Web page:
kim waltman fullcircle creative + coaching doing to being self awareness blog
 

2015 is by far one of the most pivotal years in my 20 years as a communications professional. It’s with much gratitude, joy, humility and a touch of sadness that I bid it farewell and set my sights on 2016. I’m optimistic that 2016 will be rewarding in a beautiful yet different way and I owe this intention to a choice: The choice to shift my focus from the ‘doing’ self to the ‘being’ self.

This time of year it’s common to create goals and New Year’s resolutions to push the reset button for a fresh start. Do you realize that a majority of the time, goals are focused on what we need to be ‘doing’? We either vow to resume ‘doing’ what we’ve lost interest in or start ‘doing’ what we haven’t been ‘doing’. In a world driven by ‘busy’ and getting things done, we’re conditioned and awarded for the belief that the more we ‘do’ to attain our goals, the better our chances of success.

I disagree. And one of the best examples is apparent in the marketing communications industry.The goal of raising awareness and increasing visibility among target audiences in a market is a common communications objective. Typically, tactics are outlined and completed with the intention of achieving the goals. Company leaders may decide to sponsor a community event, attend more networking functions or spend more advertising dollars. All tactics focus on ‘doing’ more. The perception exists that the act of ‘doing’ creates the most impact. Varied experiences in 2015 - some beautiful, some painful - taught me just the opposite.

As counterintuitive as that sounds, I can say with complete conviction that the times I considered my ‘being’ self (how I showed up) more than my ‘doing’ self, the results were surreal. Among them:

  • Conversations, whether on the phone or in person, were more engaging because more thought was given to how I was saying something versus what was said.
  • Communication was more synergistic because I focused more on the other person than I did my own agenda or judgements.
  • The art of listening became an active experience rather than a passive activity because I was fully present.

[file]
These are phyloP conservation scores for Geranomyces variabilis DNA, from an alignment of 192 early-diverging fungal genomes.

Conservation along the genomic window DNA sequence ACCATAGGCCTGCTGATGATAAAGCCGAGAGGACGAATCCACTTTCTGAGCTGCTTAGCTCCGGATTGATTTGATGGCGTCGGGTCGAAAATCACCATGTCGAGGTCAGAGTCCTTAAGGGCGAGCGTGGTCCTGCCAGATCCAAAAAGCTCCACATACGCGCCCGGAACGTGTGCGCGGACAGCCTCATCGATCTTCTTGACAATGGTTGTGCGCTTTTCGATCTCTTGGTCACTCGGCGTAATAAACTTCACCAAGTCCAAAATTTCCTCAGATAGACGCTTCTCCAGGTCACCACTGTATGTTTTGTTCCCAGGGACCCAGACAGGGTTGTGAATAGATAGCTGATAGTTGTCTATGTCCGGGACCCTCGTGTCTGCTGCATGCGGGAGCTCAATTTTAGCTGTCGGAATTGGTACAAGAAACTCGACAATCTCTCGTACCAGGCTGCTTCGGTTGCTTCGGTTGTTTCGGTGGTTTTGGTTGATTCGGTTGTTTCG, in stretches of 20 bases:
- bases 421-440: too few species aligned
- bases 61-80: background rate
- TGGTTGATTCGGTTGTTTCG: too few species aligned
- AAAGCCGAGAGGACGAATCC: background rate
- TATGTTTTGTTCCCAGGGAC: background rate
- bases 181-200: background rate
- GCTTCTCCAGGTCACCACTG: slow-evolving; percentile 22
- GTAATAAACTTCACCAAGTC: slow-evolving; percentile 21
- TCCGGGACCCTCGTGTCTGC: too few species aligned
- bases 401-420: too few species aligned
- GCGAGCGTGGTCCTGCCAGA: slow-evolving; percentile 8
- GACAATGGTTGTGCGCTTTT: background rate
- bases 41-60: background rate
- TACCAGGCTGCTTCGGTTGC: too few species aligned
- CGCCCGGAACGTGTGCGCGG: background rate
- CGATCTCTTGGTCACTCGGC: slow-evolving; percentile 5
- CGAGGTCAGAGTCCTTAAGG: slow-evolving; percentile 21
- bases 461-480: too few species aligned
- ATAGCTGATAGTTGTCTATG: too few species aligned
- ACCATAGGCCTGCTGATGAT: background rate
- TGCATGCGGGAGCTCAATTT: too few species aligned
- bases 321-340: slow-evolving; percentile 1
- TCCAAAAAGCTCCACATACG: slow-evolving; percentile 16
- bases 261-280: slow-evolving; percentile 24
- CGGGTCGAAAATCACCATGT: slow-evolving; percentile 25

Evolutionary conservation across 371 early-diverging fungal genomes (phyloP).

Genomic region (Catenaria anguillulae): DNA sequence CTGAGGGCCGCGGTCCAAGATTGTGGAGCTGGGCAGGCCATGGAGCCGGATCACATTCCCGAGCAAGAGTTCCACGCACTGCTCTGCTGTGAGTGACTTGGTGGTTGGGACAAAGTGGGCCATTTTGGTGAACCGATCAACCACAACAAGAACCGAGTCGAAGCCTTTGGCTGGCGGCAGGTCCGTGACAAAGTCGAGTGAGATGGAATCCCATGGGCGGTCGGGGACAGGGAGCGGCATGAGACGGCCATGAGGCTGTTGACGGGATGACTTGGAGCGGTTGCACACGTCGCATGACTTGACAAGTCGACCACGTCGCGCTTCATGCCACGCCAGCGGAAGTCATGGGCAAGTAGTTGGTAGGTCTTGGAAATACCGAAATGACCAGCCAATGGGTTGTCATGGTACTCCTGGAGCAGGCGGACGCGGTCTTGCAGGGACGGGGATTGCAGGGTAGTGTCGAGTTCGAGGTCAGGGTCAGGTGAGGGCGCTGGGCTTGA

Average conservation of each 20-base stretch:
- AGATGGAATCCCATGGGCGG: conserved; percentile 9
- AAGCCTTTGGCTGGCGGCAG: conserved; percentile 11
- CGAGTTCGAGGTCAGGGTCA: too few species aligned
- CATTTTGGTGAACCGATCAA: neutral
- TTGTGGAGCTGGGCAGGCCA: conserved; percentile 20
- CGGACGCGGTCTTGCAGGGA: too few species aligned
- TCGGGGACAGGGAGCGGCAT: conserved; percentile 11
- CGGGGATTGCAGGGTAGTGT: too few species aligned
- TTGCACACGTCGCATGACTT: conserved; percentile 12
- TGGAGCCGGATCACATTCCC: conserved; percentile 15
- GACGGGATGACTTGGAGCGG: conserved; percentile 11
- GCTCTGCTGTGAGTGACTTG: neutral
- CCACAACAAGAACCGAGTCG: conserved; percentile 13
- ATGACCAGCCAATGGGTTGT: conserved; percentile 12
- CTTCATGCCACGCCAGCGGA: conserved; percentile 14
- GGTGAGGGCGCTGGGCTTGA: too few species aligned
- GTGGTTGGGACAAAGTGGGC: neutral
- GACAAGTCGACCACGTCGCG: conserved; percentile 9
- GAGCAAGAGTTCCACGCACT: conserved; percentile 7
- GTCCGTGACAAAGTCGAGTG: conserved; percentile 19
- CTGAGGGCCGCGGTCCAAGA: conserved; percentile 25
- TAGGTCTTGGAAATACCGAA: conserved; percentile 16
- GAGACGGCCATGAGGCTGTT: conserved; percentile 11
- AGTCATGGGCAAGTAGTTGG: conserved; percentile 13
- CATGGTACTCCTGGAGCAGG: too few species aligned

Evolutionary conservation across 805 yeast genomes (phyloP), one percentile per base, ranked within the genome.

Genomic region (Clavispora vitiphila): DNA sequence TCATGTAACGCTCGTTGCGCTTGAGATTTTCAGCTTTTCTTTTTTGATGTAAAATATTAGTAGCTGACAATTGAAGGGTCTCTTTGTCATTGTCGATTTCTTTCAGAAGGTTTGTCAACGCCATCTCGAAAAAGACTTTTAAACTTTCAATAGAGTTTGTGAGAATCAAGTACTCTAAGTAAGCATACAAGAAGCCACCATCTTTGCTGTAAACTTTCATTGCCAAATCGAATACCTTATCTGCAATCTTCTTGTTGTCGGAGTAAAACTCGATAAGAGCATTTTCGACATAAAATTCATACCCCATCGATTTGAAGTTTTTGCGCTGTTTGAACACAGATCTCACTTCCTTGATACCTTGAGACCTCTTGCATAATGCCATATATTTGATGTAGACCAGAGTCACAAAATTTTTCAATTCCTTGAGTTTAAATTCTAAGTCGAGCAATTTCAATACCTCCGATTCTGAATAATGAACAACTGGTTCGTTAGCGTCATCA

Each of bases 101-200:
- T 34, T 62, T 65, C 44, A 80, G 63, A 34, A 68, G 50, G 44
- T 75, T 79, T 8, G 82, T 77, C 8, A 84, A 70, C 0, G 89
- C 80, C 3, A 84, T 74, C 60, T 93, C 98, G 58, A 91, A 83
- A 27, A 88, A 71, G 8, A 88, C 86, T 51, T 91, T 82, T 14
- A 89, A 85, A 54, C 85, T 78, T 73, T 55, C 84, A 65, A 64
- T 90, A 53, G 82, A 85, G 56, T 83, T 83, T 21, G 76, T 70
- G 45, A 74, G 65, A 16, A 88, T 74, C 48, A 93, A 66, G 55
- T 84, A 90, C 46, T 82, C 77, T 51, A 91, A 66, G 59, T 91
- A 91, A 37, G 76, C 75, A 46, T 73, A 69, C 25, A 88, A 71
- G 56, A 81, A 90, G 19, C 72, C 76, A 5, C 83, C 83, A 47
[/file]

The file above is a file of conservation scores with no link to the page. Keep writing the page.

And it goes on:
• My learning skyrocketed as a result of ‘being’ more mindful.
  • I experienced greater connectivity with what was in my space be it people, animals or nature.
  • Awareness of my ‘being’ self allowed the nurturing of authentic self so I could return to and live from center.
  • Consideration for how others are impacted by the way I show up increased exponentially.
  • With a mind free from the constant barrage of ‘to-do’ lists, my memory is able to recall thoughts and ideas to guide me toward that which needs my attention.
  • I experienced ‘flow’ - the ability to lose my sense of self and move forward on instinct.

The first time my mentor and coach challenged me to think about my ‘being’ self versus my ‘doing’ self is forever etched in my mind. She was disinterested in and unimpressed about all I had been ‘doing’ in an effort to rack up lists of accomplishments and successes. Instead, her curiosity about my ‘being’ self and how I showed up while ‘doing’ was the focus of numerous conversations. As time passed, the more I contemplated the concept, the more clarity I gained. More clarity led to choices of honoring my ‘being’ self. Eventually, it became easier to ‘be’ my authentic self. And although it’s a daily choice, it’s empowering and fulfilling in ways difficult to describe.

Back to the example of communications tactics. Imagine the possibilities if those responsible for ‘doing’ the tactics also considered their ‘being’ selves (both personally and as a brand) - the way they show up - at the golf outings, community events or in the ads they create. Think of the communications impact that exists by making our interactions about our ‘being’ selves and not our ‘doing’ selves.

I believe our ‘being’ selves have the capacity to inspire and energize others far more than our ‘doing’ selves. By focusing on ‘being’, mindfulness increases, intentions are present and the chance of creating our intended impact increases. Do you have examples to share about times you chose ‘being’ rather than ‘doing’? I’d love to hear them!